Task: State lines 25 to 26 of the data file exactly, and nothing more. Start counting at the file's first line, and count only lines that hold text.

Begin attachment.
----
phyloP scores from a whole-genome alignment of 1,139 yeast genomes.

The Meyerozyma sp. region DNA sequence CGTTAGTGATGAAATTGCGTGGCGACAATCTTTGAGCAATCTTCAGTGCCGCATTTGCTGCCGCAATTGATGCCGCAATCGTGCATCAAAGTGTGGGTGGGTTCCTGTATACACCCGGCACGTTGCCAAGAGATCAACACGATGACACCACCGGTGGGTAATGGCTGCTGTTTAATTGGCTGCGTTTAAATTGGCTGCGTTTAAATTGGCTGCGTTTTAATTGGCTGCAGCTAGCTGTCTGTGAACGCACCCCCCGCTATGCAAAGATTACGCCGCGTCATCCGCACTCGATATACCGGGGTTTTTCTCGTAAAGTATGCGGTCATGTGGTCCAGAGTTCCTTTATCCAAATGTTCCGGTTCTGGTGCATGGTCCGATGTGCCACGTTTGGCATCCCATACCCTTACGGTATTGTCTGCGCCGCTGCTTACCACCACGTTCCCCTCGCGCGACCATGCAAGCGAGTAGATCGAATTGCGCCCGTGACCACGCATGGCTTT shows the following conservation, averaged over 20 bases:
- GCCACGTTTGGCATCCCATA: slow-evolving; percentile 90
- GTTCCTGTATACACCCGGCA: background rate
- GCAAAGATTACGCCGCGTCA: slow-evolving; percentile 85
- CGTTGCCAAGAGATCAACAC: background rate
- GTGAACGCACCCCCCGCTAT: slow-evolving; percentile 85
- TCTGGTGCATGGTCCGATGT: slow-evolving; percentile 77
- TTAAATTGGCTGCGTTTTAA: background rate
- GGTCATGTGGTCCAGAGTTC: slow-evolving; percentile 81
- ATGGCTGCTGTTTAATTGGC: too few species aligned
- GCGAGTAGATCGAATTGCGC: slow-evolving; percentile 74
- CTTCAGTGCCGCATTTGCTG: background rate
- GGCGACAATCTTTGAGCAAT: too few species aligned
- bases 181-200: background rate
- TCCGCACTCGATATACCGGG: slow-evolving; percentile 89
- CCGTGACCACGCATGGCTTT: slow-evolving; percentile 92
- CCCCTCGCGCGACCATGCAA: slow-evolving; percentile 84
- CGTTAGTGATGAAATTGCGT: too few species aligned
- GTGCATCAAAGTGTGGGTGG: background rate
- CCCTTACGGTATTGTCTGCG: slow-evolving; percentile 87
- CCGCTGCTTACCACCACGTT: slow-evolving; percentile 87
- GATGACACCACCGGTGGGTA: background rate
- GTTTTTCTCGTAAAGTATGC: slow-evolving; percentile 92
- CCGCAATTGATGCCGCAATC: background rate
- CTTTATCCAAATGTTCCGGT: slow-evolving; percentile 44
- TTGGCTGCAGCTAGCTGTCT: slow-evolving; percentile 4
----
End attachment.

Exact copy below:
- CCGCAATTGATGCCGCAATC: background rate
- CTTTATCCAAATGTTCCGGT: slow-evolving; percentile 44